Making official what was reported last week, Jose Lopez has signed a one-year deal with the Yomiuri Giants in Japan.
According to the Associated Press he’ll get $911,000, which is less than most former major leaguers heading to Japan typically receive and suggests Lopez couldn’t find anything more than a minor-league deal in America.
And that makes sense, because despite some early hope that he’d develop into an impact player (and an odd All-Star appearance in 2006) Lopez has been pretty terrible for years now, hitting .236 with a .615 OPS during the past three seasons.
Jose Lopez is close to signing with the Yomiuri Giants in Japan, according to Jon Heyman of CBSSports.com.
Lopez was an All-Star at age 22 and is still just 29 years old, but he hasn’t been a productive regular since 2009 and hit just .236 with a .615 OPS in 313 games as a part-time player during the past three seasons.
For his nine-season career Lopez is a .262 hitter with a .292 on-base percentage and .395 slugging percentage, which has to be among the worst production ever for someone who made an All-Star team so young. Of course, his “All-Star” season wasn’t particularly impressive, as he hit .282 with 10 homers and a .723 OPS, so it’s not as if Lopez was ever anything special.
As noted by Nick Collias of MLB Trade Rumors, the Astros are close to an agreement with Jose Lopez.
“On December 26th I’m going to fly to Houston,” Lopez told reporters on Saturday in his native Venezuela. “Nothing is firm yet, but I might have to stop playing (in the Venezuelan winter leagues). Everything depends on the physical exams.”
Lopez batted just .246/.270/.356 with four homers and 28 RBI in 81 games this past season between the Indians and White Sox. The 29-year-old has not been a productive major leaguer since 2009, when he slugged 25 home runs in 153 games as the Mariners’ starting second baseman. His career on-base percentage is just .292.
Which is why this deal with the Astros will be probably be of the non-guaranteed minor league variety.
UPDATE: CBS Sports’ Jon Heyman says there’s “nothing going on” between the Astros and Lopez.
After an 11-game losing streak knocked his team out of contention for 2012, Indians manager Manny Acta is looking ahead towards next year.
“It’s no secret, we’re going to need to improve our offense,” Acta told Paul Hoynes of the Cleveland Plain Dealer. “We’re going to have to find a solution in left field, we’re going to have to find a solution at first base and we’re going to have to find a solution at DH. That’s pretty obvious.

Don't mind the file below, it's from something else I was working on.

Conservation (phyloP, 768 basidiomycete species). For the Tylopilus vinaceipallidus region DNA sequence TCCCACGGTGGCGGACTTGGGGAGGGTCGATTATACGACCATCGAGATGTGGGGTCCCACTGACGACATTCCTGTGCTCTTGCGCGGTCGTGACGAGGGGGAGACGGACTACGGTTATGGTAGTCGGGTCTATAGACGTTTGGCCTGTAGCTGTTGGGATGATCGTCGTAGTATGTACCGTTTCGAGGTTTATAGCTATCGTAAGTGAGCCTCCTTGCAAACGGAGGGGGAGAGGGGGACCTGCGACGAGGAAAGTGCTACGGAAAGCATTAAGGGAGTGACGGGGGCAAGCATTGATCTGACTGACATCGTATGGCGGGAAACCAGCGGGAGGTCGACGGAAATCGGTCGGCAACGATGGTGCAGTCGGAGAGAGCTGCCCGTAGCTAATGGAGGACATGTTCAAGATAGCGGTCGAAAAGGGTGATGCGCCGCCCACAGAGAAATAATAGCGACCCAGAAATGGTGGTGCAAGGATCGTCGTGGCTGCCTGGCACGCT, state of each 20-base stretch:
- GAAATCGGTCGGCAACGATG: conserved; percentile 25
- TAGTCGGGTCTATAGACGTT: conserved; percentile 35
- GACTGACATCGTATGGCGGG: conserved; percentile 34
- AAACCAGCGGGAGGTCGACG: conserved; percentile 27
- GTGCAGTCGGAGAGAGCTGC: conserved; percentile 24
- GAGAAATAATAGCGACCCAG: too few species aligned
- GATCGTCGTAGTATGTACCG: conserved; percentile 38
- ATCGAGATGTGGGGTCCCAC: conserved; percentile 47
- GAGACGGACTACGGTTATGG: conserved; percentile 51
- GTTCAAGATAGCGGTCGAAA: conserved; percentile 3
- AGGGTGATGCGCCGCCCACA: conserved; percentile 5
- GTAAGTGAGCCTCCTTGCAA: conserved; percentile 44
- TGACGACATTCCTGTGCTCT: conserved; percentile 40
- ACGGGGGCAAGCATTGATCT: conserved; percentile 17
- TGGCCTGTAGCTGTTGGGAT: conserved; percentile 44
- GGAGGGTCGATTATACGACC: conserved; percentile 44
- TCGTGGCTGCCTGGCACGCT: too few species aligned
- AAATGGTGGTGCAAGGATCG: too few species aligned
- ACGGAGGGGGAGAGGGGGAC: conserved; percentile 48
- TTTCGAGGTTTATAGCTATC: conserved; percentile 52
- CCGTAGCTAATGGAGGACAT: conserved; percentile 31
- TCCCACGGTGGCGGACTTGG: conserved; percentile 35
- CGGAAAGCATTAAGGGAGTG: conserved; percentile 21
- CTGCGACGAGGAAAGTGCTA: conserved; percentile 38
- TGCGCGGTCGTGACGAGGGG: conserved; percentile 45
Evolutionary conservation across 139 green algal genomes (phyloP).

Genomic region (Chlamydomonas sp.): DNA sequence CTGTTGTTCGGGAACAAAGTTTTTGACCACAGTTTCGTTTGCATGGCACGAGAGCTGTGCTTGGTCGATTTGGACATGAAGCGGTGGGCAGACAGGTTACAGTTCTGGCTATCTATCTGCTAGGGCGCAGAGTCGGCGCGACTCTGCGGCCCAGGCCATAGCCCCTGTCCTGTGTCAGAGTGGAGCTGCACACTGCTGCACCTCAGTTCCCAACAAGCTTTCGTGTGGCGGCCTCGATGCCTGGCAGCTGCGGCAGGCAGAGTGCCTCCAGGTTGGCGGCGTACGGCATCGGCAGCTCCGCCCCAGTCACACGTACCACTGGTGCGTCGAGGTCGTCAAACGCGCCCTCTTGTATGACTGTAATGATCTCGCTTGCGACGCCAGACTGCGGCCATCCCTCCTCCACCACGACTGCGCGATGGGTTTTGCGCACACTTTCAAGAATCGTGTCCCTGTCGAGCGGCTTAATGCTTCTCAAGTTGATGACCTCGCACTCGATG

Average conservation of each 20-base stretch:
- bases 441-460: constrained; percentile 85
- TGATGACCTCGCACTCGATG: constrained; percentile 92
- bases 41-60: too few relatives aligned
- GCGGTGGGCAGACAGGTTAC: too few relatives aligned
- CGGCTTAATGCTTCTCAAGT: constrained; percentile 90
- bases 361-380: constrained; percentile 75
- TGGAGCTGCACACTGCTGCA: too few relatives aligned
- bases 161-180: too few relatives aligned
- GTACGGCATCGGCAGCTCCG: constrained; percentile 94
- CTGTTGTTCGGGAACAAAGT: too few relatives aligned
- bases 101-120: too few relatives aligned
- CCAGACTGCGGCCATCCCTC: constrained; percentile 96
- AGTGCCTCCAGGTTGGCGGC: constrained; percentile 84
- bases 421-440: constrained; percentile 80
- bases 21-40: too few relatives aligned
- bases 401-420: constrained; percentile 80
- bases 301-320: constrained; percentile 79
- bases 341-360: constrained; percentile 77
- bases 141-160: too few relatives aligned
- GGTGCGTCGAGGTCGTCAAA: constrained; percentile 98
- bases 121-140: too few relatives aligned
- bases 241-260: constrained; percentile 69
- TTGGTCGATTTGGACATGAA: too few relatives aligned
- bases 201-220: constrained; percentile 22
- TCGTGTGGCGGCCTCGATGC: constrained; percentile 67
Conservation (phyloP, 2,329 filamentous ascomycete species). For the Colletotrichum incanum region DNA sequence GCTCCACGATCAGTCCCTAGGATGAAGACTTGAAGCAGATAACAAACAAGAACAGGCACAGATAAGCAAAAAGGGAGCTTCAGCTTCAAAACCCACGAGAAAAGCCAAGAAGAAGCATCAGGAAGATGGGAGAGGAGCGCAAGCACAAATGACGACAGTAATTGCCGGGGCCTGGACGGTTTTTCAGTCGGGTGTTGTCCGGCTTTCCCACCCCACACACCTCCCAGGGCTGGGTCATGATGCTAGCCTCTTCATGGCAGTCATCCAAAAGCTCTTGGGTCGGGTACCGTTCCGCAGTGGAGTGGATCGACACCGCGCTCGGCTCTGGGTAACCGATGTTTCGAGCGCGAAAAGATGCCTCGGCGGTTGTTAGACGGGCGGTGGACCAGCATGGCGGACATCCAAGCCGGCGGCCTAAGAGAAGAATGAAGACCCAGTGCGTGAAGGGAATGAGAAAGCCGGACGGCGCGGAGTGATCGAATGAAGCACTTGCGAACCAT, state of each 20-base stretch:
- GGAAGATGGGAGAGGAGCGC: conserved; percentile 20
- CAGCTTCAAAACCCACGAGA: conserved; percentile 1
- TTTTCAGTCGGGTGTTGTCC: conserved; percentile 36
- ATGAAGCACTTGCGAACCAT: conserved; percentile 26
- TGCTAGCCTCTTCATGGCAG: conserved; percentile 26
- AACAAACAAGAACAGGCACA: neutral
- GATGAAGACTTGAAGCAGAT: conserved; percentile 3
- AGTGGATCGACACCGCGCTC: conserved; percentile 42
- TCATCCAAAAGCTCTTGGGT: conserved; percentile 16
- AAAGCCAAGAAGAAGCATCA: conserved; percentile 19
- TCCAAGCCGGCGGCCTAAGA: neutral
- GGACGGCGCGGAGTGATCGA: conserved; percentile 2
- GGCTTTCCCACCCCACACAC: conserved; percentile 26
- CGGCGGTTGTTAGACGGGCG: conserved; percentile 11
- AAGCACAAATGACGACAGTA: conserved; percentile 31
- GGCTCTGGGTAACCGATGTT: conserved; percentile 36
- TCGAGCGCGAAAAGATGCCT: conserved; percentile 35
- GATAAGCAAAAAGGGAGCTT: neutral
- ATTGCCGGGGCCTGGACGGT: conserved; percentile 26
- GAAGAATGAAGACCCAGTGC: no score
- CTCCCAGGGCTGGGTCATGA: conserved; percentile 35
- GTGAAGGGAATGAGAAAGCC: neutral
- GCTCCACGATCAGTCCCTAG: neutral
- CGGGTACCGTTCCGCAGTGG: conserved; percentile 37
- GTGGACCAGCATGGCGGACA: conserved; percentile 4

“And the third base situation is not determined either. Lonnie [Chisenhall] has a broken arm. The guys that are here right now are fine and doing what they can, but we expect more.”
They may expect it, but they weren’t willing to pay for it previously, which is how they wound up with bargain-basement players Casey Kotchman, Johnny Damon, Shelley Duncan and Jose Lopez getting a bunch of at-bats this year.
At least the Indians will finally be out from under Travis Hafner’s contract this winter. Hafner is still pretty productive when he plays, but since he can’t even stay healthy as a DH, the Indians might not want him back even at a huge paycut. The Indians will also likely move on from Grady Sizemore now that they have Michael Brantley established in center field.
It should give them a fair amount of money to play with as they address their lineup. Considering that they’re completely set up middle with Brantley, Asdrubal Cabrera, Jason Kipnis and Carlos Santana and they’ll still have Shin-Soo Choo in right for another year, they should have the ability to put together a much improved lineup without having to completely revamp the budget.
As first reported by Jordan Bastian of MLB.com, the Indians released infielder Jose Lopez on Sunday after designating him for assignment early last week.
Lopez batted just .249/.272/.366 with 17 extra-base hits, 28 RBI, eight walks and 35 strikeouts in 224 plate appearances this season for Cleveland.
The 28-year-old Venezuelan slugged 25 homers and tallied 96 RBI across 622 plate appearances with the Mariners back in 2009 but has registered a hideous .236/.265/.352 slash line in 298 major-league games since.
Lopez will presumably try to latch on with a new team. He’s now played for four different ones.